Read more about: What is supercritical?
Supercritical geothermal fluids (>5 km, >400°C) are expected to offer more energy than geothermal fluids found at current depths (~3.5 km) and reservoir temperatures (<350°C). To utilise these in a sustainable way, a greatly enhanced scientific understanding is needed to realise the potential of supercritical resources, and offer industry-ready solutions.
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Earth energy is renewable heat, created when the planet formed. Groundwater percolates downwards towards the heat source and becomes heated to high temperatures before buoyancy returns these fluids to shallower levels, or even the surface. In the upper few kilometres of crust, faults and fractures in the rock act as natural channels.
Permeable rock formations store some of the rising fluids, forming geothermal reservoirs of heat. Drilling into these reservoirs is a renewable, reliable and secure source of energy. At around 2.5 km deep, a geothermal well can produce water and steam at about 300°C, resulting in about 5 megawatts of electricity generation – enough to power over 3,000 homes, or to run a large-scale timber drying kiln.
Learn more: Supercritical is not Magma
Our position along the Pacific – Australian tectonic plate boundary means high temperature fluids run through natural pathways close to the surface, which makes accessing the fluid and their heat an economically viable option – unlike many places around the world. Geothermal energy supplies over 17% of the nation’s electricity, as well as heat for domestic, commercial and industrial applications – from timber drying and milk processing to greenhouses and bathing.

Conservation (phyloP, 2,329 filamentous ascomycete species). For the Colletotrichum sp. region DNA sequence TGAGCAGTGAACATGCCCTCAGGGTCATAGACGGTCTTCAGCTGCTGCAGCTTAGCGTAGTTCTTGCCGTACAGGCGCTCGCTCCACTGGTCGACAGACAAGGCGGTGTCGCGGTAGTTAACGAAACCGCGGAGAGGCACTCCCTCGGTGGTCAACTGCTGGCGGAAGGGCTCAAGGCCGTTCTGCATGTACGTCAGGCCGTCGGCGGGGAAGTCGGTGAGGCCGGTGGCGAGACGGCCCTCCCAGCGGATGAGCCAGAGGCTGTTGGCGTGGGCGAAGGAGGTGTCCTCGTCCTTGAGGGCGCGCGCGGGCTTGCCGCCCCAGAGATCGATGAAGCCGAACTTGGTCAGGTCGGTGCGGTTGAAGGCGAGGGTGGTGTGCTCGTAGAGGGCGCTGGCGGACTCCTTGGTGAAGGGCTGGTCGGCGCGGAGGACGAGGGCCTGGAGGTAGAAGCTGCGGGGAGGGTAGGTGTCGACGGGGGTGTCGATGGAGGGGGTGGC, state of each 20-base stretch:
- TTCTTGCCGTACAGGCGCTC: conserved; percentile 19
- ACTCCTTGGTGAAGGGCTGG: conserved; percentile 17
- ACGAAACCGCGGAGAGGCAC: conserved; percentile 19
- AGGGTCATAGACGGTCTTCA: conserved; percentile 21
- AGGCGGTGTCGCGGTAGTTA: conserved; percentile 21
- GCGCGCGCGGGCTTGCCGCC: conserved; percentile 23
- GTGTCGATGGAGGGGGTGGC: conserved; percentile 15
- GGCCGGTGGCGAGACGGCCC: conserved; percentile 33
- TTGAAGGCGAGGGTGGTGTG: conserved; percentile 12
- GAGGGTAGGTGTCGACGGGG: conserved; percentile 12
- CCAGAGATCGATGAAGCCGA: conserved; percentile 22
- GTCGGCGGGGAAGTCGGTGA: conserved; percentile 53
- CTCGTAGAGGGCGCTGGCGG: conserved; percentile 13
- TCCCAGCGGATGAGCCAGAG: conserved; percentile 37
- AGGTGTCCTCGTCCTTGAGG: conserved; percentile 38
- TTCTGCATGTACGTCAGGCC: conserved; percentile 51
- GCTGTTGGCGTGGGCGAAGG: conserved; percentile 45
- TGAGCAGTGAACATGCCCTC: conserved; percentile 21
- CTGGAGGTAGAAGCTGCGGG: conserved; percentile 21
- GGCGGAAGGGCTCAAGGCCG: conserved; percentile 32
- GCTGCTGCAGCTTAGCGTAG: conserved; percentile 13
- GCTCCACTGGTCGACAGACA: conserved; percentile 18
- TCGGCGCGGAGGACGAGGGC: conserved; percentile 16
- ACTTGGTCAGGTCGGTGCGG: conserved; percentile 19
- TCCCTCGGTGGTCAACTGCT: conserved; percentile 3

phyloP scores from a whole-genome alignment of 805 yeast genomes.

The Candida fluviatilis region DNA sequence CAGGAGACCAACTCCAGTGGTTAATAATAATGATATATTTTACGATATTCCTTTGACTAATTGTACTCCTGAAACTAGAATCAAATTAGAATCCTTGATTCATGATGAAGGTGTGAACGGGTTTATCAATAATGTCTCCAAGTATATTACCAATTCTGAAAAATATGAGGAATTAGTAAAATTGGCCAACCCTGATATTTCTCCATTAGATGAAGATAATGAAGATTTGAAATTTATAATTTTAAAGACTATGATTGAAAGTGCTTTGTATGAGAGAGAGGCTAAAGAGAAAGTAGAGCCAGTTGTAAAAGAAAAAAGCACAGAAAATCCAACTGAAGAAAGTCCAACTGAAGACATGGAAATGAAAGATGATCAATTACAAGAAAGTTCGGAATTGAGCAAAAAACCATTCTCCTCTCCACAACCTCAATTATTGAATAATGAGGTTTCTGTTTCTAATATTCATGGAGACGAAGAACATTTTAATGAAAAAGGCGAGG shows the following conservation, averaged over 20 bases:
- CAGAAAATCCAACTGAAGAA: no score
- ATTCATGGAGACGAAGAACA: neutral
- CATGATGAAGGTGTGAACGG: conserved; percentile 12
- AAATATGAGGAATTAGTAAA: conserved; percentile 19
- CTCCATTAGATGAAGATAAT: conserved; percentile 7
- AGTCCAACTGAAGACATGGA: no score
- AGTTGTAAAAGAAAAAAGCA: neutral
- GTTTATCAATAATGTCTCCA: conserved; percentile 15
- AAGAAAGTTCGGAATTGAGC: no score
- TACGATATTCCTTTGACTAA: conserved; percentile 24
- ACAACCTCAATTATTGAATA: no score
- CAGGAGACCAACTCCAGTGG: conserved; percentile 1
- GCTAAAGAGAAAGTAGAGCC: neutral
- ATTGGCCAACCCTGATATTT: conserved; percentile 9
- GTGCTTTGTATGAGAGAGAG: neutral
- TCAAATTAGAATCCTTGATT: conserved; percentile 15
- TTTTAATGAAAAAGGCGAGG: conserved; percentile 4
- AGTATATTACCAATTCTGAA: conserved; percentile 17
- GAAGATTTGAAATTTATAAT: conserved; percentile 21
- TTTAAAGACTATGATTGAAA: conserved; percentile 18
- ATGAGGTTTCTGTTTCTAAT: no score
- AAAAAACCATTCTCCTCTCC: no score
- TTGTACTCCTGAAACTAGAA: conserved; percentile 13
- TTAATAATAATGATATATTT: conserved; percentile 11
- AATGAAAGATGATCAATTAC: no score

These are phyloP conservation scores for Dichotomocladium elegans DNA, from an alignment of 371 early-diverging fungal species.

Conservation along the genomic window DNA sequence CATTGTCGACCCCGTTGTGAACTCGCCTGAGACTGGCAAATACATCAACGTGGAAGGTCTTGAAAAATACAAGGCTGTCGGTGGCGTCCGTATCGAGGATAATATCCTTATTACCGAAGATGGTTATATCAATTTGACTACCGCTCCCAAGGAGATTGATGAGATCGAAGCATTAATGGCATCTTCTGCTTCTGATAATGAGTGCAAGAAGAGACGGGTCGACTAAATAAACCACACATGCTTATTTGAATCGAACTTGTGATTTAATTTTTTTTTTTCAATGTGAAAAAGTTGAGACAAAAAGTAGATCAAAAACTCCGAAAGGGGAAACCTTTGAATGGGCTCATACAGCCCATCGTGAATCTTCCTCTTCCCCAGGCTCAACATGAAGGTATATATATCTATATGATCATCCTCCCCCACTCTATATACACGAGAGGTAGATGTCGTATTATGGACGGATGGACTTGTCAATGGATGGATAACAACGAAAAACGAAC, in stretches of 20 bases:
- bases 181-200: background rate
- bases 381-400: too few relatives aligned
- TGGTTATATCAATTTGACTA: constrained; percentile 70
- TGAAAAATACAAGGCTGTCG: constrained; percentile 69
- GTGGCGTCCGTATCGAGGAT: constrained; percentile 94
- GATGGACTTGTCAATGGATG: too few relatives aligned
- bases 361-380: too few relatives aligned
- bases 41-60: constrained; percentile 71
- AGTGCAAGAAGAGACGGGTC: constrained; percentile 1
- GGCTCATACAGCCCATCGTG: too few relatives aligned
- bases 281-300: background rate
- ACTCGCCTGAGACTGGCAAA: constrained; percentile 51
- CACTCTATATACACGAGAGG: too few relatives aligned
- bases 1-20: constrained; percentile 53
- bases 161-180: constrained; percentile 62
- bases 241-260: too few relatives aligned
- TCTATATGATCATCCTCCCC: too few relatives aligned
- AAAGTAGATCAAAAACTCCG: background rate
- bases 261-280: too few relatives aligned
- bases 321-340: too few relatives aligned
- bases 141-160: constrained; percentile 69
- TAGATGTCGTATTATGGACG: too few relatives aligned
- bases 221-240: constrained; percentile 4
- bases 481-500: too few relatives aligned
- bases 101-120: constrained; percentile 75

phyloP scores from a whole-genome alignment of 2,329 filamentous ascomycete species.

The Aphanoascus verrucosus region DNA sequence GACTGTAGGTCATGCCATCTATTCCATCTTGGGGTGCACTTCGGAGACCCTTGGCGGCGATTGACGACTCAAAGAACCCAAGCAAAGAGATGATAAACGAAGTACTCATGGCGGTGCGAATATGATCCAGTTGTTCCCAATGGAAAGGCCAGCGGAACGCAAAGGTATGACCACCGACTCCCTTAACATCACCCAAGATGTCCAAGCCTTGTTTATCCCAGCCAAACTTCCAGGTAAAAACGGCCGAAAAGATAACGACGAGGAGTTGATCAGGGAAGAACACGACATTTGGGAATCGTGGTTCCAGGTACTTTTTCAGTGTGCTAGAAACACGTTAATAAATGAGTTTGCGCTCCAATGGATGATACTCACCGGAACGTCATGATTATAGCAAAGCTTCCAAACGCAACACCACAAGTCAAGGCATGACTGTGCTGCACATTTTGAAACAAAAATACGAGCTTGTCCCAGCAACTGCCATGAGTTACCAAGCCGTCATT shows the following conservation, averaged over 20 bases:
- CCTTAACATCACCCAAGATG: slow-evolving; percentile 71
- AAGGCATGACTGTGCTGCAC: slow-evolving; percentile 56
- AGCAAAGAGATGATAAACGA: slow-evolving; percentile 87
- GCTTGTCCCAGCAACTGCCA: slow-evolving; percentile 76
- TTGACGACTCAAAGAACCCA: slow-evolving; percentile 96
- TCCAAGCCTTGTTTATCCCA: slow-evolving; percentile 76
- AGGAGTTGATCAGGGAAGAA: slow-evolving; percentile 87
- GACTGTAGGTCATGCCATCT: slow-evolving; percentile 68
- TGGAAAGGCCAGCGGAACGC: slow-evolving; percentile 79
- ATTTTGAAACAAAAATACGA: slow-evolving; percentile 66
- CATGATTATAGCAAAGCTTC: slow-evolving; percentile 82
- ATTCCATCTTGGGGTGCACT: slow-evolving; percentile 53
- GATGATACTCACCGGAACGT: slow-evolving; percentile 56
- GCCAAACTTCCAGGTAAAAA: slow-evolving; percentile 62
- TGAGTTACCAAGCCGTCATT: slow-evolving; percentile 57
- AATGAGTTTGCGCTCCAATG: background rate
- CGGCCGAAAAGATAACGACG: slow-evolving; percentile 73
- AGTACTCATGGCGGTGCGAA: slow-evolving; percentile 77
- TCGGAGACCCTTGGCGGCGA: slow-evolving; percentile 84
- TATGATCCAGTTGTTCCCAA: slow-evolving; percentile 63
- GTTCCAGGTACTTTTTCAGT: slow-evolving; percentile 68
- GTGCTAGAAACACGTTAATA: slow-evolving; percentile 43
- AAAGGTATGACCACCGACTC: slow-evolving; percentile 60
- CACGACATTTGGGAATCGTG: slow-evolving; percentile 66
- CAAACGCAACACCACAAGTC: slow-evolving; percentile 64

Learn more: What can geothermal energy be used for?
Supercritical conditions occur near the brittle–ductile transition zone in the Earth’s crust, where cooler brittle rock overlays hotter plastic rock, and superhot fluids circulate. Above 374°C and 221 bars of pressure, water transforms into a supercritical fluid, where distinct liquid and gas phases don't exist. These fluids have a higher heat content and lower density than liquid water, so have the potential to generate much more energy than the same volume of a conventional geothermal fluid.
Learn more: Supercritical is not Magma
International projects aim to harness the power of the Earth’s supercritical heat. Innovative drilling and well completion techniques are needed to deal with extreme temperatures and aggressive fluid chemistry.
We have begun our search for New Zealand’s supercritical earth energy resources.
Supercritical resources offer a near-limitless energy supply that will fundamentally transform New Zealand’s energy sector. This future includes a decarbonised electricity system with vastly improved environmental performance.
Supercritical provides for new investment opportunities. Economic development will be supported through commercial applications of supercritical geothermal resources for material processing, industrial scale forestry, dairy and other industrial uses.
Conventional geothermal wells in New Zealand tend to be 1.5 km – 3 km deep. We are searching for supercritical conditions at 4 km – 6 km depth, where magmatic heat encounters permeable rocks, allowing hot fluids to pass through relatively easily.
Learn more: What is the Taupō Volcanic Zone?
The tools usually used to probe beneath the Earth’s surface depths have not been calibrated for rocks at extreme temperatures and pressures. We don’t know the geology nor how the rocks and fluids interact under supercritical conditions. The drilling, piping and electronic materials were never designed to handle the temperatures nor corrosive chemistry of supercritical fluids.
It is essential to define the heat transfer mechanisms from magma to surface, and understand the behaviour of magma bodies, their high temperature envelop, and the integrating fluid and heat transfer at these supercritical conditions. Then to translate this science into real world application and thinking. The Geothermal: The Next Generation research programme aims to do just that.
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